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Continental/complimentary breakfast

Discussion in 'English Only' started by Uderzo, Apr 10, 2008.

  1. Uderzo Junior Member

    Brazil
    Brazil, Portuguese
    I intend to travel to US at the end of this year, so I started to look for a hotel. I wonder if anyone can tell me the difference between continental and complimentary breakfast offered in some hotels.
    Thanks
     
  2. Cathy Rose Senior Member

    Northeast USA
    United States English
    Certainly, and welcome to the forum. "Continental" breakfast usually means a very light breakfast of toast, pastries, cereal, and perhaps bagels. Generally, the other category would be "full" breakfast, which would include hot items such as eggs, waffles, and meat. When a hotel advertises "complimentary" breakfast, it usually means that there will be a continental-style buffet with one or two hot item choices. Keep in mind that the word "complimentary" simply means that there will be no charge for it, so the hotel can really serve whatever they want to. You might call them to clarify the kind of breakfast they serve. I hope that helps.
     
  3. eden27 Junior Member

    England, english
    A complimentary breakfast refers to the fact that it is free. A continental breakfast is the name for a style of breakfast - (from the European Continent), so you'll get bread, jams, cereal, croissants, ham and cheese and tea and coffee. This is in contrast to an American or English breakfast, which would be a fried breakfast. A breakfast could be both continental and complimentary. Do you understand?
     
  4. Lexiphile Senior Member

    Germany
    England English
    It's possible that Eden is being optimistic here.
    It is true that the buffet breakfast available in most (European) continental hotels consists of some combination of the things Eden mentions. But a "continental breakfast" was what the French hotels always offered and many still do! That consists of a cup of coffee strong enough to stand the spoon up in, a croissant (and/or a slice of bread) and a bit of jam. No meat, no cheese, no cereal.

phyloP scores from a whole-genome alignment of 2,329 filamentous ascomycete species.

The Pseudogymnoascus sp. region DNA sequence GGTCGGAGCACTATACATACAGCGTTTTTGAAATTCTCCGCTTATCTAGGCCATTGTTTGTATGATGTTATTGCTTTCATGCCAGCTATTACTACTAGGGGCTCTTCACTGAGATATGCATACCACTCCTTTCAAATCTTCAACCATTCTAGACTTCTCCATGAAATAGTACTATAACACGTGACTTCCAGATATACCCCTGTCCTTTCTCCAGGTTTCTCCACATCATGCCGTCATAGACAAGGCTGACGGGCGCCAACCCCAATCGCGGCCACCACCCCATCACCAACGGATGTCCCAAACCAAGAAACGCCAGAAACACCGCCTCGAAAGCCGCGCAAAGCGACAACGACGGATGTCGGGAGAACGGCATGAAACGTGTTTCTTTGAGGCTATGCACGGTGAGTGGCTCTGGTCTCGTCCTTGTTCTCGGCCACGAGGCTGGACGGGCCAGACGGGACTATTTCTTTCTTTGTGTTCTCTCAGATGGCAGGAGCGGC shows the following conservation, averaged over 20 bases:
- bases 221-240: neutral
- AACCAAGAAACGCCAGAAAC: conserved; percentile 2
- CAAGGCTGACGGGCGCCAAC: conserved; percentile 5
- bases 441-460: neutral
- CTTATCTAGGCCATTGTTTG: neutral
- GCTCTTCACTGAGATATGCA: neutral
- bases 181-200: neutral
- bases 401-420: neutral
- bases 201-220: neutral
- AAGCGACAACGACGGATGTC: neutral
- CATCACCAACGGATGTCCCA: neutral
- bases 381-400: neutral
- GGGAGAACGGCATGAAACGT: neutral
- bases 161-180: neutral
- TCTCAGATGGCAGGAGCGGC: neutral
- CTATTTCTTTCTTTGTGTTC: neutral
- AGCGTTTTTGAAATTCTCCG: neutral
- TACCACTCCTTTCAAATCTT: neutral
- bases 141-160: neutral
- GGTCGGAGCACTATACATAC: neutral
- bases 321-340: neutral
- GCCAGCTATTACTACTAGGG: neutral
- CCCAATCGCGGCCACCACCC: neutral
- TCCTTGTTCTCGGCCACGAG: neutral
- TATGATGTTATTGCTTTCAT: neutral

Cathy was right: it might be wise to telephone and ask.
     
  5. Packard

    Packard Senior Member

    USA, English
    The meaning varies from hotel to hotel. But they all seem to have a single commonality: No real kitchen.

    Most include dry cereal, bagels, muffins, toast etc. Some will include hot plates with scrambled eggs, waffles, pancakes, etc.

    These are generally in the category of "help yourself"; that is there is no waiter staff.

    This service is generally associated with "high value, lower cost" hotels/motels. Higher end hotels and motels generally will have a proper restaurant.


    This post is a natural product. The slight variations in spelling and grammar enhance its individual character and beauty and in no way should be considered flaws or defects.
     
  6. Uderzo Junior Member

    Brazil
    Brazil, Portuguese
    Thank you all for your kind answer. It's funny how much meaning two words can have (and you can be sure: same happens in Portuguese). This is a very rich forum, I wish I had more time to visit it.
     
  7. JamesM

    JamesM à la Mod

    I can attest that "continental breakfasts" in the U.S. are usually much more extensive in their offerings than the European version. Packard's distinction is the best, in my opinion. Do not expect any food that would require a proper kitchen to cook it. There may be a few fried foods available (sometimes hash browns, cottage fries, or something similar and even omelets in some cases), but for the most part it will be a cold breakfast with cold and hot drinks available.
     

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